Season of falling leaves, cooler days, and thoughts of school
Autumn, to my mind, is inextricably linked with the sights and sounds of a new school year. Thoughts of falling leaves and first frosts blend with those of new shoes, school supplies, and books.
In “How Rocket Learned to Read’’ by Tad Hills (of “Duck and Goose’’ fame), Rocket is one happy-go-lucky dog. But one spring, while Rocket is napping under his favorite tree, a little yellow bird startles him by singing out, “Aha! My first student! Wonderful!”
She sets up a small blackboard declaring that “class starts today,” but Rocket doesn’t know how to read. He hides while the little yellow bird hangs out her banner of “the wondrous, mighty, gorgeous alphabet . . . Where it all begins,” and when that doesn’t work, she opens a book and starts reading an exciting story about a dog who’s lost his favorite bone. Despite himself, Rocket soon becomes the little bird’s favorite (and only) student, learning how to read, letter by letter.
Thus commences the most charming part of this charming book. Together they spell out the sound of the cold autumn wind (WHHOOSSHHHHHHHH) and “R-E-D for the color of the leaves.” When the little bird flies south, Rocket goes on spelling in the snow, sounding out words and teaching new friends. With M-U-D, spring returns along with the little yellow bird.
A picture book all about the joys of reading could easily turn preachy and dull. But “How Rocket Learned to Read’’ defies gravity. Rocket is lovable, the little feathered teacher adorable. Hills tells his sprightly story as needed, not one word more or less. His pictures flow with soft color and movement. Hills makes this a story of friendship. It may persuade tentative kindergarteners that school is worth a try; teachers and librarians will love it.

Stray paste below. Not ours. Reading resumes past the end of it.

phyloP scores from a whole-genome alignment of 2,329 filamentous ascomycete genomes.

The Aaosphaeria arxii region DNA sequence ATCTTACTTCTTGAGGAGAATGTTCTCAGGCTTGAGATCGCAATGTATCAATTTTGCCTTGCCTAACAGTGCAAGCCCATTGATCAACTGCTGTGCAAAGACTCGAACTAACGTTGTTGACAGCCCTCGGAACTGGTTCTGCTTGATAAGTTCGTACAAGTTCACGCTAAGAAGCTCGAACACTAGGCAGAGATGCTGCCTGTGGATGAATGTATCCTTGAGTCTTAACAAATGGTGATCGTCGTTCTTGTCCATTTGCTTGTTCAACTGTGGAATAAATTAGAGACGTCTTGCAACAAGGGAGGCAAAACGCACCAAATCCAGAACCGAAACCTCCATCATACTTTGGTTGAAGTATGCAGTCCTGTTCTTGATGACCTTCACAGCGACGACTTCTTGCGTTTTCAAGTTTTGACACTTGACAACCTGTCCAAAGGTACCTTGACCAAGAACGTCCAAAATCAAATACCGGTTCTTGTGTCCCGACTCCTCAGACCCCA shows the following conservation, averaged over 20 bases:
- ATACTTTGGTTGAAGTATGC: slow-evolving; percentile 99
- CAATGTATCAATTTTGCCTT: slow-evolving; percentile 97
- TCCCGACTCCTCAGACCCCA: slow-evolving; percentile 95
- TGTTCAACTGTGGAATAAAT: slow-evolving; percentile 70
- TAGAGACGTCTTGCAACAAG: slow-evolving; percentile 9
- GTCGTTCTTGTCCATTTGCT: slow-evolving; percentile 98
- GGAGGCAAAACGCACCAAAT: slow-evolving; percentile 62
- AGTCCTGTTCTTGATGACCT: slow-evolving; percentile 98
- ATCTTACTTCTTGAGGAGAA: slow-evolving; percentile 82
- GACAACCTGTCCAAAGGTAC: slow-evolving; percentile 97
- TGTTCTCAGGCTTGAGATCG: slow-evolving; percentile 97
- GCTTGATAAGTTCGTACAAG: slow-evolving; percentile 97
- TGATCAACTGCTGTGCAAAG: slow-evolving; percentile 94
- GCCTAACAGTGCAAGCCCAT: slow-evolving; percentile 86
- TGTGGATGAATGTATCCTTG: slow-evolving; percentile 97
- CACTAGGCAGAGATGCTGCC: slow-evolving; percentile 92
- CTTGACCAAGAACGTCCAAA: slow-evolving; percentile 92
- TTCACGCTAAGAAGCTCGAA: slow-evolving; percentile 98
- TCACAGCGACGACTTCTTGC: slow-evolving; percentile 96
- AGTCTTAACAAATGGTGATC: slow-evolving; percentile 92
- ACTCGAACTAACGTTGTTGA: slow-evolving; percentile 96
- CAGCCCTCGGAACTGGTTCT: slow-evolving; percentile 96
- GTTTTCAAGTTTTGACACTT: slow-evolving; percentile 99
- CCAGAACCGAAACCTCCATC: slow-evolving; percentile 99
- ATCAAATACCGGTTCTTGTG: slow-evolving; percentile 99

“Kindergarten Day USA and China’’ shows a typical kindergarten day in the two countries. It gives insight into both lands, forward and back — literally, since the book switches halfway through and may be turned upside down, a gentle play on the fact that “the People’s Republic of China is about halfway around the world from the United States of America.”
The book begins in Schenectady, N.Y., at 9 a.m. (with a clock on each page reminding us it’s 12 hours later in China). Teachers and friends greet each other, and the school day moves forward with songs, reading, art, a trip outside, lunchtime, a birthday party, recess, and learning to tell time. At 3 p.m., school ends and it’s time to flip the book to China.
In Beijing, the lao shi, or teacher, greets her children with big hugs. They read books in Chinese and English, and the rest of the day is much the same as in New York, complete with birthday party, art, and recess. Ellen Senisi’s many bright colored photos, both large and small, bring the two worlds vividly to life, showing subtle differences and remarkable similarities. Books like this build important bridges; part of the proceeds go to the Global Fund for Children.
Lest we take going to school for granted, one book reminds us that the right to learn can require a valiant struggle. “Busing Brewster’’ recalls, in picture book form, the early days of school desegregation in the 1970s. Brewster and his older brother, Bryan, are to be bused to Central, the “white school” across town. Mama is happy — “They’ve got rooms for art and music and a roof that doesn’t leak. There’s even a swimming pool inside the building and a real library bursting full of books” — but the brothers arrive to find angry lines of protesters, broken bus windows, police, and detention waiting. Brewster’s hopeful heart sees him through. At the day’s end he tells his Mama, “ ‘Someday I’m going to be president . . . ‘Maybe tomorrow,’ I said, ‘I’ll learn how to swim.’ ”
Liz Rosenberg, whose latest picture book is “Nobody,’’ teaches English at Binghamton University. Her e-mail address is firstname.lastname@example.org.